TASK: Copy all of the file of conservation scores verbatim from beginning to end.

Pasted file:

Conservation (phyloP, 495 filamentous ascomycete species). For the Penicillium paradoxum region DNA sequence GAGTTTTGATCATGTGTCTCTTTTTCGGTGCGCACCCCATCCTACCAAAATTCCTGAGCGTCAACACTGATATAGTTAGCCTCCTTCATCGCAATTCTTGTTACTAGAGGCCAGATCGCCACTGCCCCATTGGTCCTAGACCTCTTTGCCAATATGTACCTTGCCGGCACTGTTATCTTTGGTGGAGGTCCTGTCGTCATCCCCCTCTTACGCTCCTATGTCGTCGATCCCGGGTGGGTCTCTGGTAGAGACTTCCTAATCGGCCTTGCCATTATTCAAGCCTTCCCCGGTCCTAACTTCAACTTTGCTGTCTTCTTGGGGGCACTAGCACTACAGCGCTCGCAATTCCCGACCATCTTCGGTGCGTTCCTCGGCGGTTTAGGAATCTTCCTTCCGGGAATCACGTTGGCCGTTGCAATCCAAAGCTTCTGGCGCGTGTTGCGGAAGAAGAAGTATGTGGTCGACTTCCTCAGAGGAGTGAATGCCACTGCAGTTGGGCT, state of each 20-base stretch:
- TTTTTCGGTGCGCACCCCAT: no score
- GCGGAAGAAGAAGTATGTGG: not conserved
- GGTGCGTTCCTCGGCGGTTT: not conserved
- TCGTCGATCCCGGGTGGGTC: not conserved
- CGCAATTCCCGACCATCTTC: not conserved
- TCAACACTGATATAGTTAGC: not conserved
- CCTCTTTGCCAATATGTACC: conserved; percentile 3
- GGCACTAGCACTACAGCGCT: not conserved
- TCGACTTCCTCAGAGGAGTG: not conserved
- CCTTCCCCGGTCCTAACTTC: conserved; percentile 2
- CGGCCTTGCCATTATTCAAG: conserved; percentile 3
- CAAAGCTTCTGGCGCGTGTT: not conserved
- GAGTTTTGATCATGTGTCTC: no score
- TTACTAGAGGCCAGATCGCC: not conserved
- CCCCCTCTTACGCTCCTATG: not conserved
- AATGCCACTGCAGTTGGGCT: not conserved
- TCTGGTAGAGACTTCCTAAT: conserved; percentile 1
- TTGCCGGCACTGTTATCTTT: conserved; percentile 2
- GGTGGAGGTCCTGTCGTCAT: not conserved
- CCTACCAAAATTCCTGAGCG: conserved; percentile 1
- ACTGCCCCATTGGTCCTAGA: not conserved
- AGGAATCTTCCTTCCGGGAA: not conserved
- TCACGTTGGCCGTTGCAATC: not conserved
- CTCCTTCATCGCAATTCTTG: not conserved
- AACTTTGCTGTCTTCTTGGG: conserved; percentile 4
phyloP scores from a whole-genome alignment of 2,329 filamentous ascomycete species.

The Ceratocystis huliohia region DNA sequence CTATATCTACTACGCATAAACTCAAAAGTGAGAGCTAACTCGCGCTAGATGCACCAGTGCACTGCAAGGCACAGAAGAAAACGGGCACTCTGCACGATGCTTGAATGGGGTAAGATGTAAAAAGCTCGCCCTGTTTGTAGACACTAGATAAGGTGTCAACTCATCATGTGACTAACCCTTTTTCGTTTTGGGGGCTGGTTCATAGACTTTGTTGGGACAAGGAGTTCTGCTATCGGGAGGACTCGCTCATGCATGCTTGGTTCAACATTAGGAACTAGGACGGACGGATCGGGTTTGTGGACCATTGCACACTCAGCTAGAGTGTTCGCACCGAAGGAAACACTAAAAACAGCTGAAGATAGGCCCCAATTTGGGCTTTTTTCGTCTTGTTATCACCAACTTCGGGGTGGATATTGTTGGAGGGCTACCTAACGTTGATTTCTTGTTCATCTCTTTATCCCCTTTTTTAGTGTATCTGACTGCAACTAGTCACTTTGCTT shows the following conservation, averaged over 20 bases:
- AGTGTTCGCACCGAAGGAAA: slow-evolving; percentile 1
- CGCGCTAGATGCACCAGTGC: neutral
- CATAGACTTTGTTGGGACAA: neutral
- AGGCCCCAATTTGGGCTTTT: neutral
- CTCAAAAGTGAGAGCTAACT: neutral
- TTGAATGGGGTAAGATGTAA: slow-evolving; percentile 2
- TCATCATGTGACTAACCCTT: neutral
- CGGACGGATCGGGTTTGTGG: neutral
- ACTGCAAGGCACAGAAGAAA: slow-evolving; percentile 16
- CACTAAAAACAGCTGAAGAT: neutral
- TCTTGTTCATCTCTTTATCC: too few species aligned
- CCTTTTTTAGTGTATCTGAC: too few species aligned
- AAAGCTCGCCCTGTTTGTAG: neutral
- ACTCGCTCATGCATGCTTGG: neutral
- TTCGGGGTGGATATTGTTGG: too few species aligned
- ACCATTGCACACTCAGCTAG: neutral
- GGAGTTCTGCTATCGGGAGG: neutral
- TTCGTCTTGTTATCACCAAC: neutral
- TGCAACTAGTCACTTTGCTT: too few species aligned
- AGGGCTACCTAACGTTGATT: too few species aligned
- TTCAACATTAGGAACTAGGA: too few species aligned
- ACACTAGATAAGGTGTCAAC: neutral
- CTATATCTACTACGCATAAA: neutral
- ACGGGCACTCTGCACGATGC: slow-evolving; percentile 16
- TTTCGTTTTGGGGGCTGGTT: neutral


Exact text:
Conservation (phyloP, 495 filamentous ascomycete species). For the Penicillium paradoxum region DNA sequence GAGTTTTGATCATGTGTCTCTTTTTCGGTGCGCACCCCATCCTACCAAAATTCCTGAGCGTCAACACTGATATAGTTAGCCTCCTTCATCGCAATTCTTGTTACTAGAGGCCAGATCGCCACTGCCCCATTGGTCCTAGACCTCTTTGCCAATATGTACCTTGCCGGCACTGTTATCTTTGGTGGAGGTCCTGTCGTCATCCCCCTCTTACGCTCCTATGTCGTCGATCCCGGGTGGGTCTCTGGTAGAGACTTCCTAATCGGCCTTGCCATTATTCAAGCCTTCCCCGGTCCTAACTTCAACTTTGCTGTCTTCTTGGGGGCACTAGCACTACAGCGCTCGCAATTCCCGACCATCTTCGGTGCGTTCCTCGGCGGTTTAGGAATCTTCCTTCCGGGAATCACGTTGGCCGTTGCAATCCAAAGCTTCTGGCGCGTGTTGCGGAAGAAGAAGTATGTGGTCGACTTCCTCAGAGGAGTGAATGCCACTGCAGTTGGGCT, state of each 20-base stretch:
- TTTTTCGGTGCGCACCCCAT: no score
- GCGGAAGAAGAAGTATGTGG: not conserved
- GGTGCGTTCCTCGGCGGTTT: not conserved
- TCGTCGATCCCGGGTGGGTC: not conserved
- CGCAATTCCCGACCATCTTC: not conserved
- TCAACACTGATATAGTTAGC: not conserved
- CCTCTTTGCCAATATGTACC: conserved; percentile 3
- GGCACTAGCACTACAGCGCT: not conserved
- TCGACTTCCTCAGAGGAGTG: not conserved
- CCTTCCCCGGTCCTAACTTC: conserved; percentile 2
- CGGCCTTGCCATTATTCAAG: conserved; percentile 3
- CAAAGCTTCTGGCGCGTGTT: not conserved
- GAGTTTTGATCATGTGTCTC: no score
- TTACTAGAGGCCAGATCGCC: not conserved
- CCCCCTCTTACGCTCCTATG: not conserved
- AATGCCACTGCAGTTGGGCT: not conserved
- TCTGGTAGAGACTTCCTAAT: conserved; percentile 1
- TTGCCGGCACTGTTATCTTT: conserved; percentile 2
- GGTGGAGGTCCTGTCGTCAT: not conserved
- CCTACCAAAATTCCTGAGCG: conserved; percentile 1
- ACTGCCCCATTGGTCCTAGA: not conserved
- AGGAATCTTCCTTCCGGGAA: not conserved
- TCACGTTGGCCGTTGCAATC: not conserved
- CTCCTTCATCGCAATTCTTG: not conserved
- AACTTTGCTGTCTTCTTGGG: conserved; percentile 4
phyloP scores from a whole-genome alignment of 2,329 filamentous ascomycete species.

The Ceratocystis huliohia region DNA sequence CTATATCTACTACGCATAAACTCAAAAGTGAGAGCTAACTCGCGCTAGATGCACCAGTGCACTGCAAGGCACAGAAGAAAACGGGCACTCTGCACGATGCTTGAATGGGGTAAGATGTAAAAAGCTCGCCCTGTTTGTAGACACTAGATAAGGTGTCAACTCATCATGTGACTAACCCTTTTTCGTTTTGGGGGCTGGTTCATAGACTTTGTTGGGACAAGGAGTTCTGCTATCGGGAGGACTCGCTCATGCATGCTTGGTTCAACATTAGGAACTAGGACGGACGGATCGGGTTTGTGGACCATTGCACACTCAGCTAGAGTGTTCGCACCGAAGGAAACACTAAAAACAGCTGAAGATAGGCCCCAATTTGGGCTTTTTTCGTCTTGTTATCACCAACTTCGGGGTGGATATTGTTGGAGGGCTACCTAACGTTGATTTCTTGTTCATCTCTTTATCCCCTTTTTTAGTGTATCTGACTGCAACTAGTCACTTTGCTT shows the following conservation, averaged over 20 bases:
- AGTGTTCGCACCGAAGGAAA: slow-evolving; percentile 1
- CGCGCTAGATGCACCAGTGC: neutral
- CATAGACTTTGTTGGGACAA: neutral
- AGGCCCCAATTTGGGCTTTT: neutral
- CTCAAAAGTGAGAGCTAACT: neutral
- TTGAATGGGGTAAGATGTAA: slow-evolving; percentile 2
- TCATCATGTGACTAACCCTT: neutral
- CGGACGGATCGGGTTTGTGG: neutral
- ACTGCAAGGCACAGAAGAAA: slow-evolving; percentile 16
- CACTAAAAACAGCTGAAGAT: neutral
- TCTTGTTCATCTCTTTATCC: too few species aligned
- CCTTTTTTAGTGTATCTGAC: too few species aligned
- AAAGCTCGCCCTGTTTGTAG: neutral
- ACTCGCTCATGCATGCTTGG: neutral
- TTCGGGGTGGATATTGTTGG: too few species aligned
- ACCATTGCACACTCAGCTAG: neutral
- GGAGTTCTGCTATCGGGAGG: neutral
- TTCGTCTTGTTATCACCAAC: neutral
- TGCAACTAGTCACTTTGCTT: too few species aligned
- AGGGCTACCTAACGTTGATT: too few species aligned
- TTCAACATTAGGAACTAGGA: too few species aligned
- ACACTAGATAAGGTGTCAAC: neutral
- CTATATCTACTACGCATAAA: neutral
- ACGGGCACTCTGCACGATGC: slow-evolving; percentile 16
- TTTCGTTTTGGGGGCTGGTT: neutral